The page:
It’s a Monday, and I have so much gratitude today: a weekend of connection, reconnection, rest, and work. Yesterday’s workshop with Sassafras, Queers Surviving: Telling our whole stories, was a powerful gathering of writers, and some good pieces got begun, I think. And the Kicked Out reading on Saturday opened me, again, to the power of working with our stories: no one else is going to tell them for us, and if they do, they’ll either get them wrong (and/) or use them against us. (Who said that first? It wasn’t me…)
And then some good, strong Inverness time with the Mr. and my heart, some fall planning, and hours of just-reading time. Whew. Thank you.
I’ve got a prompt for you, today, for the folks at yesterday’s workshop and everyone: this is one I offered at the Write Whole Monday night workshop a couple weeks ago: create two lists by drawing a line, horizontally, down the middle of your page. At the top of the first list (either side), title it Things I Dreamed (or Things She Dreamed, Things He Dreamed, Things You …). Then spend about five minutes, writing down your dreams, either from last year, five years ago, 20 years ago… what did you/your character imagine/dream of/hope for?
Then, give yourself five minutes for the next list: Things I/She/He/You Didn’t Dream. What didn’t you imagine (again, either just a few months ago, a few years ago, when you were a teenager or a child)? What didn’t you dream of?
Then take a minute or so to look over the lists, noticing which items you put there call to you or are drawing your writer’s attention. You might move back and forth between the things dreamed about and the things not dreamed about, if you want.
Here’s my write from that prompt:
She didn’t dream about getting free. The tenor was like that. This was After. Before, she’d dreamed about being an author, and that was nebulous, kind of involving books and words and how someone had to put strings of the latter together to create the former, and actually got paid to do it — and about being a marine biologist and this involved way more marine than biology, this ream — more, she thought about how being a marine biologist meant she could be under water all the time.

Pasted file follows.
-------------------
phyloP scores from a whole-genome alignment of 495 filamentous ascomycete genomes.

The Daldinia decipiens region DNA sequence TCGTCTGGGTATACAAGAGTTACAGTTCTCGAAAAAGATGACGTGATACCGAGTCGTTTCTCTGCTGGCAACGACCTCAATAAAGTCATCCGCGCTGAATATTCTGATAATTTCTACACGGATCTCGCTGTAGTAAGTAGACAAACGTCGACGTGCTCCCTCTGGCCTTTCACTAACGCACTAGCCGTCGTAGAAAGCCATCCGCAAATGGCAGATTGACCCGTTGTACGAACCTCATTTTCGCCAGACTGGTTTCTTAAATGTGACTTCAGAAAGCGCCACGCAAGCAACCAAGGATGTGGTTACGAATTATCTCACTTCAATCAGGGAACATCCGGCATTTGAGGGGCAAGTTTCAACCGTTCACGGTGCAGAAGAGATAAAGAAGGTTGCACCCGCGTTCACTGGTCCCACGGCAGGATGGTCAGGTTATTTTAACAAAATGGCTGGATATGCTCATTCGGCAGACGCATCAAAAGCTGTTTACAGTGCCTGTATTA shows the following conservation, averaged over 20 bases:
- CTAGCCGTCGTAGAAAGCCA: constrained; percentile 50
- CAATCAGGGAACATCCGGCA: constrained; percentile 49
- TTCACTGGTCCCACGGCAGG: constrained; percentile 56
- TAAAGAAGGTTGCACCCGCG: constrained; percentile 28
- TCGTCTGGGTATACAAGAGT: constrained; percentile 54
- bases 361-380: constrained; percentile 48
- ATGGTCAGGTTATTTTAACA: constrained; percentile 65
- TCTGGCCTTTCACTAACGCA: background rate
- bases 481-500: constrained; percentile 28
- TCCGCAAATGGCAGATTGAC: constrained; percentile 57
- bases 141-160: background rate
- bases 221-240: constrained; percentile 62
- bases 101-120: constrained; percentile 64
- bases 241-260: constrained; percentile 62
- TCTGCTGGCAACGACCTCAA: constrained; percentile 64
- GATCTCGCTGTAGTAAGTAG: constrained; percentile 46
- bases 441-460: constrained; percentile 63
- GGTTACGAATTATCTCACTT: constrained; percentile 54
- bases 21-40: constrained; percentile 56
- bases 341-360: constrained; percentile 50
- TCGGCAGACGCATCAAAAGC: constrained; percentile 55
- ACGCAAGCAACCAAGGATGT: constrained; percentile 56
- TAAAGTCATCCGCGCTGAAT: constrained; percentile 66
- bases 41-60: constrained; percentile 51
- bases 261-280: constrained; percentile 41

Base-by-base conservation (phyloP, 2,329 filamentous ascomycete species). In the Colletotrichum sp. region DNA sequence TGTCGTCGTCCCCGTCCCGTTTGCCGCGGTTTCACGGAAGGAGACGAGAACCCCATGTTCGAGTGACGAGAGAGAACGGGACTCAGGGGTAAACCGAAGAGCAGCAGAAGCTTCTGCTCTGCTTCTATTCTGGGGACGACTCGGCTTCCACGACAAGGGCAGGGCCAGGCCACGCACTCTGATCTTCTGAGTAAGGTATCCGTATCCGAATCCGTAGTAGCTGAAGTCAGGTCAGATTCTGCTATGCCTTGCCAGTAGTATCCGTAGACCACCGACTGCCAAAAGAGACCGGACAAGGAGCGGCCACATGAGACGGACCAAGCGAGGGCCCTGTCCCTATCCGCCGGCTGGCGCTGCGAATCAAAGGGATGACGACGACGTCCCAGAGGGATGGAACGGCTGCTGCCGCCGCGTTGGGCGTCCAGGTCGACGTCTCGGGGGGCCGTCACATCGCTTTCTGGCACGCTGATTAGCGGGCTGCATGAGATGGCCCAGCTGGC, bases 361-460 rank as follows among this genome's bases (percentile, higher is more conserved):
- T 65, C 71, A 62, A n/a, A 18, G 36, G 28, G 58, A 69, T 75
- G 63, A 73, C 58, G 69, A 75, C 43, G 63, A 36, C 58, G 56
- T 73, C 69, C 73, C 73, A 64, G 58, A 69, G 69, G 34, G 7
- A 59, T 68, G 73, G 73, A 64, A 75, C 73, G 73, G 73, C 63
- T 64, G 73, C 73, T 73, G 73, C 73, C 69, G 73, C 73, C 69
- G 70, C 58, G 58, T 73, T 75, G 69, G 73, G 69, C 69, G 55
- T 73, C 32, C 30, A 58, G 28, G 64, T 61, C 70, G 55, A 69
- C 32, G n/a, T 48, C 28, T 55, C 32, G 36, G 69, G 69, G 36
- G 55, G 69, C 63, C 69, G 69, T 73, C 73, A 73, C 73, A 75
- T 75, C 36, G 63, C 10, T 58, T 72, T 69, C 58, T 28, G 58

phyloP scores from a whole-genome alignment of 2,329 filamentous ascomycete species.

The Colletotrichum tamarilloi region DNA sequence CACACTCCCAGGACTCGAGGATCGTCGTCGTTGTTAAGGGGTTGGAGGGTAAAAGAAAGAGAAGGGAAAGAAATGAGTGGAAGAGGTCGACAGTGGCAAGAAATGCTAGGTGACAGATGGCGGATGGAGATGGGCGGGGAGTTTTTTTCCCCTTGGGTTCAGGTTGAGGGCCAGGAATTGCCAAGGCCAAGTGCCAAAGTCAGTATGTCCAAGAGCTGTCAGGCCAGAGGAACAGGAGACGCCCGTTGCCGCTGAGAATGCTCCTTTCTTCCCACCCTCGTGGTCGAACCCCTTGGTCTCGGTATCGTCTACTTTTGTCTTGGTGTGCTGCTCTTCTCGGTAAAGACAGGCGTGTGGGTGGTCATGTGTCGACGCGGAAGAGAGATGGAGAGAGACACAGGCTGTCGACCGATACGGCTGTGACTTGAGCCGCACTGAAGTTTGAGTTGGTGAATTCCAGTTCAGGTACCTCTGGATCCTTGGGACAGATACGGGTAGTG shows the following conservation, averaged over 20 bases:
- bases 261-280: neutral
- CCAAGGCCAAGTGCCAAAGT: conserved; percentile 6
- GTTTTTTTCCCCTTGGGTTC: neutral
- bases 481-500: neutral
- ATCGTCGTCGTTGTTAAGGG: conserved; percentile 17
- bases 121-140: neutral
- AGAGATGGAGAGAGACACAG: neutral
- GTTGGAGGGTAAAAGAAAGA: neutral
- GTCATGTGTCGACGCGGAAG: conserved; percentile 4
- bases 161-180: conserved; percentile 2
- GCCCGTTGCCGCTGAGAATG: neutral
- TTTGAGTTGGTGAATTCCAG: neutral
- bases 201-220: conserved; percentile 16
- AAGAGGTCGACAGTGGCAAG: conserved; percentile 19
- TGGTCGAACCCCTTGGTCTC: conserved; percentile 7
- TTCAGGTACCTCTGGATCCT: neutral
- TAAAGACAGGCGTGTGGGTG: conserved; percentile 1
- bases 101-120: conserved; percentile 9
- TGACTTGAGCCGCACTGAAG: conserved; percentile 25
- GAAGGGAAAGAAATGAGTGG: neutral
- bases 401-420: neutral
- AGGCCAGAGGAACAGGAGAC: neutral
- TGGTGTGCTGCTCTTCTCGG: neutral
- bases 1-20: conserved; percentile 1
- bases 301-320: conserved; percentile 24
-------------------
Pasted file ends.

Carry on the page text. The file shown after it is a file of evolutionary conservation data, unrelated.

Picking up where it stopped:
She spent hours making up stories, endless soap operas that involved teenagers and unrequited love and missed opportunities and brutal girls and sensitive deceived boys with she herself at the center of it all, of course, like Jane Eyre or something, pretty, tight lipped, understanding, and, eventually, blissfully, perfectly understood, requited —
but she never dreamed of getting free, being away from the man her mother had married. She didn’t imagine a part of a time in her life when he wasn’t holding some essential part of her in his hands, her breath or breasts or heartbeat — when did she come to understand that going far away to college wouldn’t make any difference, that distance wouldn’t stop him, that she wouldn’t be free of him?
This isn’t a remembering that happens easy: it requires that she climb back into the brain that lived both under his control and outside it, requires that she push her fingers back into the body that couldn’t ever say no.
This isn’t the story I want to tell. What I want to talk about is the way that she still dreamed about tomorrow — not the future: just tomorrow. Just the fact that another day was coming, no matter how bleak and painful and ridiculous the one she was living, still she held some part of herself open for the day that was coming. That’s the part that pulled her through. It didn’t dream. It just attended to facts. No matter how awful this minute, the second hand on the clock on the side board or bed stand or wall is going to keep on moving. He can’t stop time. He may be able to do everything else, but he can’t stop time. No matter how bad his badgering or beating, and the badgering was always worse, and no matter how long, eventually, it would stop. These weren’t dreams. These were facts. The sun would come up and she’d have to get dressed for school.
This is where she learned about escape as fragmentary, as both momentary and whole. This is when she let go of dreaming and held on to the second hand with everything.
Thank you for being there, for reading, and for writing — it’s big work that you’re doing. Be easy with yourself this week!